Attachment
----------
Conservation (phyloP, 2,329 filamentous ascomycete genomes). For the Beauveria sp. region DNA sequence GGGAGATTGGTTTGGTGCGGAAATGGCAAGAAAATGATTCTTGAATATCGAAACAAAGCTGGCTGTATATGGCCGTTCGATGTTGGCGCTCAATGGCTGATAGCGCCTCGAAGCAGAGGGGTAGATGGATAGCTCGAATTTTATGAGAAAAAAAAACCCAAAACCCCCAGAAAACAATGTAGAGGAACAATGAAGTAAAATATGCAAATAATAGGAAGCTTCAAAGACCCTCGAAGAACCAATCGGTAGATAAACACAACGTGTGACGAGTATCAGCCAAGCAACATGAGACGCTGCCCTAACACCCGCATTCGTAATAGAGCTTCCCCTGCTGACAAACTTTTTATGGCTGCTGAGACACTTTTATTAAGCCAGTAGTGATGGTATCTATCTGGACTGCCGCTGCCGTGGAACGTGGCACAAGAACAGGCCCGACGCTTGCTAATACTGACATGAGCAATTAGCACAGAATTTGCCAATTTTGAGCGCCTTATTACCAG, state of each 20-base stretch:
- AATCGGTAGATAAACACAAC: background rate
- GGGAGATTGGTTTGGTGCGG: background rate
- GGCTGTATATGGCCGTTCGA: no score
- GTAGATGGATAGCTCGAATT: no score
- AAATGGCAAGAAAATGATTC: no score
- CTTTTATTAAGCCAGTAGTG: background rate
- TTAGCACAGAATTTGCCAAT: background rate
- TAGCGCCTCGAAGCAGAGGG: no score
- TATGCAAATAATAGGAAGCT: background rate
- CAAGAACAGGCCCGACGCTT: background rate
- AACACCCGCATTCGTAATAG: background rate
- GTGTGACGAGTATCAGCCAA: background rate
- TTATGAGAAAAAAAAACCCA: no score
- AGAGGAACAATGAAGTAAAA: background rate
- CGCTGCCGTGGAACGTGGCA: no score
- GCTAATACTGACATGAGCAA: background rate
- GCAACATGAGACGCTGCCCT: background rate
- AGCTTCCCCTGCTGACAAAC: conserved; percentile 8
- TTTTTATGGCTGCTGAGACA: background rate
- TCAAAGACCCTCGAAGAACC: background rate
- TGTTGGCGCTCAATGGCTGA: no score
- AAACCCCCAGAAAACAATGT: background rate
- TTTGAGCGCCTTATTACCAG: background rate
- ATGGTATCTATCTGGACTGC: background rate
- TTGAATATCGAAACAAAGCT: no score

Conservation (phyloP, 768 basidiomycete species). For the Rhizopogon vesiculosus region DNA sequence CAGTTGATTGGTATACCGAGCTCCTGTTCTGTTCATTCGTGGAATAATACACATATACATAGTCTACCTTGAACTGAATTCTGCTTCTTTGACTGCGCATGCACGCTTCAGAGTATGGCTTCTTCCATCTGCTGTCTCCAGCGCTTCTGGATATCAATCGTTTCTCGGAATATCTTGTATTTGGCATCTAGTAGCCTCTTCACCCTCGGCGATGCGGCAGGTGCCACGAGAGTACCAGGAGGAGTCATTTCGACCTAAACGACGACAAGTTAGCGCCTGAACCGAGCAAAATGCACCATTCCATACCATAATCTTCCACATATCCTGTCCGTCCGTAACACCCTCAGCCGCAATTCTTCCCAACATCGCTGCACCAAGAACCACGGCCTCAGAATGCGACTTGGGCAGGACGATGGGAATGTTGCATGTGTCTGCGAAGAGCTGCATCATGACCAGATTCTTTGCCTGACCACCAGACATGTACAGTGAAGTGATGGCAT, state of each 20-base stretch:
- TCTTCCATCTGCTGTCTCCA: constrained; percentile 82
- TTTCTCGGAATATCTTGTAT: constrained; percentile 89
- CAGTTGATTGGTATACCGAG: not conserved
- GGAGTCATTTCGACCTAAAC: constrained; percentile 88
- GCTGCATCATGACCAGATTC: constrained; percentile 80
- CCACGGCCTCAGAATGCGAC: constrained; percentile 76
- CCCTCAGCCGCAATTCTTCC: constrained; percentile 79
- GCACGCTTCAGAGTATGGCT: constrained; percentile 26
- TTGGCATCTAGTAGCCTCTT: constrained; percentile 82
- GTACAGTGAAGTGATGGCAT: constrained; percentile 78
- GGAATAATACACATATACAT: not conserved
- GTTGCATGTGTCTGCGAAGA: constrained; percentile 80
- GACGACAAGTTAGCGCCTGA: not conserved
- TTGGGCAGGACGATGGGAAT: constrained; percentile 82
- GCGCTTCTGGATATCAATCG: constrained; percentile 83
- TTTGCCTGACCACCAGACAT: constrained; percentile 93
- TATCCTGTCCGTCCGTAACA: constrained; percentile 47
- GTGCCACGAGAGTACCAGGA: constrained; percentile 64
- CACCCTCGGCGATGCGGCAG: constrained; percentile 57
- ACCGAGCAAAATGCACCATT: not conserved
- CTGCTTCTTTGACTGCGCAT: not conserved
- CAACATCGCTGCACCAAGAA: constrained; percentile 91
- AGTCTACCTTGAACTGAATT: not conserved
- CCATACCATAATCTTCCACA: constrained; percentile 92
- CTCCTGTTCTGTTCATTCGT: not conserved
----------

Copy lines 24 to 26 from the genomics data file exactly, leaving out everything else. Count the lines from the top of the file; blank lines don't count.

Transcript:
- TTTGAGCGCCTTATTACCAG: background rate
- ATGGTATCTATCTGGACTGC: background rate
- TTGAATATCGAAACAAAGCT: no score